The European Parliament and Commission are considering introducing a green supporting factor (GSF) or brown penalty (BP) for capital reserve requirements. This paper aims to…
The European Parliament and Commission are considering introducing a green supporting factor (GSF) or brown penalty (BP) for capital reserve requirements. This paper aims to estimate the potential impact such a policy intervention may have on both capital reserves of European banks and the cost and availability of capital to “green” and “brown” investments.
The paper draws on the existing empirical and theoretical literature on the impacts of changes to capital reserve requirements on the real economy. It applies these estimates on the particular policy intervention currently being discussed at EU level to estimate the potential range of impacts on the cost of capital – measured in basis points – and the availability of capital – measured in per cent changes to lending.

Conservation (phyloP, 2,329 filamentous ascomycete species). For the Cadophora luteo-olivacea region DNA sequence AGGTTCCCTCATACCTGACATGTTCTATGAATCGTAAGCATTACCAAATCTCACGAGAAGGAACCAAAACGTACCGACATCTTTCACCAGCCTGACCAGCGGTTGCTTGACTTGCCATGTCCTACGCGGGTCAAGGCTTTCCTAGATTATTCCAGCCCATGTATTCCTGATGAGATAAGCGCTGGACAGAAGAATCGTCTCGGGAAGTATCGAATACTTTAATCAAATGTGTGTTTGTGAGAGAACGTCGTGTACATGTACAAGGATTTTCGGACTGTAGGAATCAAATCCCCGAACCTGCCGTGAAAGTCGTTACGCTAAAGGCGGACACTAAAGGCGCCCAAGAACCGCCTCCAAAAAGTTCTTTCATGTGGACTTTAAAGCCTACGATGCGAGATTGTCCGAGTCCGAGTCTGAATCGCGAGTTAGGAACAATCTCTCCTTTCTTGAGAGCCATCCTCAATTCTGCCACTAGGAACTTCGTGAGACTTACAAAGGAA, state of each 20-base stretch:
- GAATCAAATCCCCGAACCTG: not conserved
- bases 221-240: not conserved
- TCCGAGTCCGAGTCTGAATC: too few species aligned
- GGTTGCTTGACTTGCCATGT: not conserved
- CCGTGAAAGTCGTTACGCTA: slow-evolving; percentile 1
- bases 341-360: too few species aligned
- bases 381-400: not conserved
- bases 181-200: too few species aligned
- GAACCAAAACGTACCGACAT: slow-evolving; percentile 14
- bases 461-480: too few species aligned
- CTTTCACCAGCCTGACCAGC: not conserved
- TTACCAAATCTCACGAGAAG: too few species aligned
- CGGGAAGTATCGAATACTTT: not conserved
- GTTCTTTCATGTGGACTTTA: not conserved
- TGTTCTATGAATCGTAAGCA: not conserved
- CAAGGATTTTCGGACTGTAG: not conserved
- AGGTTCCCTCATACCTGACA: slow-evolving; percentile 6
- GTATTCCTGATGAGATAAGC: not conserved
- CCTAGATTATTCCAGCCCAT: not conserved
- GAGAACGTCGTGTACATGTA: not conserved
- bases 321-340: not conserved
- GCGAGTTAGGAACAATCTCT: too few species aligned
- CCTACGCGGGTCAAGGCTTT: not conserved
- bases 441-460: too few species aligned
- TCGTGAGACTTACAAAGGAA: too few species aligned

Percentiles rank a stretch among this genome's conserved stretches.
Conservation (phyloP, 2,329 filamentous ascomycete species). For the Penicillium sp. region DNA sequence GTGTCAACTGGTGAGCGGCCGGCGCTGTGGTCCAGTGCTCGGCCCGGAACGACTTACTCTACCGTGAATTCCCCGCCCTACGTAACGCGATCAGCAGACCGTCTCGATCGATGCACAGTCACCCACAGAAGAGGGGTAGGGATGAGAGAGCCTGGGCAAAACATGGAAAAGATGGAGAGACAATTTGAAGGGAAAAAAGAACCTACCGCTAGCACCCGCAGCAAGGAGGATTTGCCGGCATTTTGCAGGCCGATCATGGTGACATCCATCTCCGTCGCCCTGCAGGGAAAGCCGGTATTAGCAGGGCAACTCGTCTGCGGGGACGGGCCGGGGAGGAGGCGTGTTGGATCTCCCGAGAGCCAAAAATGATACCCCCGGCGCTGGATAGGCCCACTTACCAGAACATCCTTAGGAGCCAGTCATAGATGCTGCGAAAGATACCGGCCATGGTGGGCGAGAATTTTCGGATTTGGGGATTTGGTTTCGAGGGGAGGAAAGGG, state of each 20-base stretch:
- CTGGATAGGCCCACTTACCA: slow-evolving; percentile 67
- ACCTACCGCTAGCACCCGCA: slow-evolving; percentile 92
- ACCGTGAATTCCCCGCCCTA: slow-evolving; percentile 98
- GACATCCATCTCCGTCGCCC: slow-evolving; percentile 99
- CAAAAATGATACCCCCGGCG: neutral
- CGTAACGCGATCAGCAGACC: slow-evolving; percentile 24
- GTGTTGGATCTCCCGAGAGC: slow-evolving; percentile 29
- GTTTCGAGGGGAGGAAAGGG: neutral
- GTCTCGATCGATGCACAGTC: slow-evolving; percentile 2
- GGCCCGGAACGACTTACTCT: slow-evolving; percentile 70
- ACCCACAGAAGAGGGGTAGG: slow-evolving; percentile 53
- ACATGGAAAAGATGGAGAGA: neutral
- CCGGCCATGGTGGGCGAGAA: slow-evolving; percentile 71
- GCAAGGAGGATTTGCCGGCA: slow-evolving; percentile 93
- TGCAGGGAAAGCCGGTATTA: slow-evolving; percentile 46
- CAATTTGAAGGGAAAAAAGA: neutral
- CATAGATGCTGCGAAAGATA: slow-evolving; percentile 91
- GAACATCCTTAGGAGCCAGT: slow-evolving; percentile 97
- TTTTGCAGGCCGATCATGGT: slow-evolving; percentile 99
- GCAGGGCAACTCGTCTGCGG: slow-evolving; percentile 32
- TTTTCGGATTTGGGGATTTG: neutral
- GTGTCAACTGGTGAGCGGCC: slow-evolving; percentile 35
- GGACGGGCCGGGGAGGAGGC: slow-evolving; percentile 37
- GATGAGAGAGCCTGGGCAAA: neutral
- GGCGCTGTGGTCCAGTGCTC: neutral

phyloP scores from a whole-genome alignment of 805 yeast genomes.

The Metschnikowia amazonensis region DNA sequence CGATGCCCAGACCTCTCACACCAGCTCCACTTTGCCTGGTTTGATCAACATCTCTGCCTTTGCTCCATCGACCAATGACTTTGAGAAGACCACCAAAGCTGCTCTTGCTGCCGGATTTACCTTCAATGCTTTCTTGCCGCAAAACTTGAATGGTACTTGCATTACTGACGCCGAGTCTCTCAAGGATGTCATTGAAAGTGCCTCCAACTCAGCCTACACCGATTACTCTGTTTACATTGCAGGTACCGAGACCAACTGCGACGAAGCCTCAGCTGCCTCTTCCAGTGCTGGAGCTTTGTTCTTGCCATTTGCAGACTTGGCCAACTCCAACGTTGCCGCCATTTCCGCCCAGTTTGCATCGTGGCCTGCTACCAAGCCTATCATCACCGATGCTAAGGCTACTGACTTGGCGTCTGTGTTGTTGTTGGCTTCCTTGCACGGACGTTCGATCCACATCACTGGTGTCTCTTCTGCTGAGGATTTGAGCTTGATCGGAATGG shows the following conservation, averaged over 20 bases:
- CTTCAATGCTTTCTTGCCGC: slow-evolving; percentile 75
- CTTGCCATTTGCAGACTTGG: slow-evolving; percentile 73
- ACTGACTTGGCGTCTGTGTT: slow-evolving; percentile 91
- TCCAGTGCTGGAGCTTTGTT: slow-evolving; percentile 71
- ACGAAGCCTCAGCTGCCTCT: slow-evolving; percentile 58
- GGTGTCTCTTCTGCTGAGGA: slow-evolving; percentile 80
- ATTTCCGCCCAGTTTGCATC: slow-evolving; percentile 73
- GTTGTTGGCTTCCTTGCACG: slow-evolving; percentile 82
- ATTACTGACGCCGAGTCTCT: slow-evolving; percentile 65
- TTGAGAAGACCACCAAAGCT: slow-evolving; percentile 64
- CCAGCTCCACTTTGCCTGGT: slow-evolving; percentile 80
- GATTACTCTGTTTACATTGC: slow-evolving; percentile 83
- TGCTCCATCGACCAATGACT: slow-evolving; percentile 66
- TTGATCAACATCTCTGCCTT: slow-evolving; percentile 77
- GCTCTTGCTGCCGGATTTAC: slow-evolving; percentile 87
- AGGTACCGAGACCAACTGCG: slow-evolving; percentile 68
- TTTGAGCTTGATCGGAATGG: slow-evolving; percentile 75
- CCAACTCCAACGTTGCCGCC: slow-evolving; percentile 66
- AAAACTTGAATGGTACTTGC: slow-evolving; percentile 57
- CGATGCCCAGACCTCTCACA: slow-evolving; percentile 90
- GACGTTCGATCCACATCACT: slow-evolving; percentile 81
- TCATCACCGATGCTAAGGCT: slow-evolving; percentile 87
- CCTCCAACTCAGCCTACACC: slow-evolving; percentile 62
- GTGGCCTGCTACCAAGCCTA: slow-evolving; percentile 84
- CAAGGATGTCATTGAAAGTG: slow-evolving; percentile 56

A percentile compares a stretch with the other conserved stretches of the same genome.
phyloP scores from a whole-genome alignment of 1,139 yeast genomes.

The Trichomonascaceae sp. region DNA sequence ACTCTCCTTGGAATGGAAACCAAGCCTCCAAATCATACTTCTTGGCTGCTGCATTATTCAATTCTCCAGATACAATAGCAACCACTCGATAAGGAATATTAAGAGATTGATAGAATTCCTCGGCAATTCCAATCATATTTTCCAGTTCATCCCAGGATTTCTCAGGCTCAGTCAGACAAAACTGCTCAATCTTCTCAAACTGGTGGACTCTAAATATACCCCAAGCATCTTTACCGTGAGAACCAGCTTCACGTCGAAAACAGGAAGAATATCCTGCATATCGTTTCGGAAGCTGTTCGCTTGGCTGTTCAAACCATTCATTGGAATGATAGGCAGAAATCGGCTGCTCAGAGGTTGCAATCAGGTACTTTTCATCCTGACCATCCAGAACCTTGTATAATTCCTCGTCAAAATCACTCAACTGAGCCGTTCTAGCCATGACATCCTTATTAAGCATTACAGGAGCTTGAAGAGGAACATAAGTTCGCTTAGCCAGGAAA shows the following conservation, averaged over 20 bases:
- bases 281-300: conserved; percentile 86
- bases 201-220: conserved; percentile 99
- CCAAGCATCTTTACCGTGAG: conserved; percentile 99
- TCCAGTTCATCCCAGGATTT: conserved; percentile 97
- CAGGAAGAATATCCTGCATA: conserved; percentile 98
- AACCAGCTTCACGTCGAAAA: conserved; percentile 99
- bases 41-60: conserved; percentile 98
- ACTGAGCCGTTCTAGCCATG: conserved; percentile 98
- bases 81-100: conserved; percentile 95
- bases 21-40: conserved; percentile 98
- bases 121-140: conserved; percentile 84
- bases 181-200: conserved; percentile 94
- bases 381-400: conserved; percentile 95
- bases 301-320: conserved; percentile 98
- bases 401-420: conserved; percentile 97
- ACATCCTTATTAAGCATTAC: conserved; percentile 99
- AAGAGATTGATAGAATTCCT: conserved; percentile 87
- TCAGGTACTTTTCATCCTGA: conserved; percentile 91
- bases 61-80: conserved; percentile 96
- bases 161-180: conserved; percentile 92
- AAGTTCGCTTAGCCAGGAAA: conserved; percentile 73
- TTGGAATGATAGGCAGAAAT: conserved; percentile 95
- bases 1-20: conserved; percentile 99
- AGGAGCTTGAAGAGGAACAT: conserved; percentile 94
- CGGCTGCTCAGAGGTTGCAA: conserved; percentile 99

A GSF would have a limited effect on overall capital requirements of banks compared to a BP – given the larger universe of assets on which such a penalty would be applied. The estimated effect is a reduction in capital requirements associated with a GSF of around €3-4bn based on baseline “green” definitions. In terms of cost of capital, the paper estimates a reduction of 5 to 26 basis points for green projects (with inverse expected effects for a BP). In terms of availability of capital, analysing a BP suggests a potential reduction in lending to brown assets of up to 8 per cent.
The paper provides direct evidence, with the first quantitative analysis of the potential impact of the current policy proposition discussed at EU-level.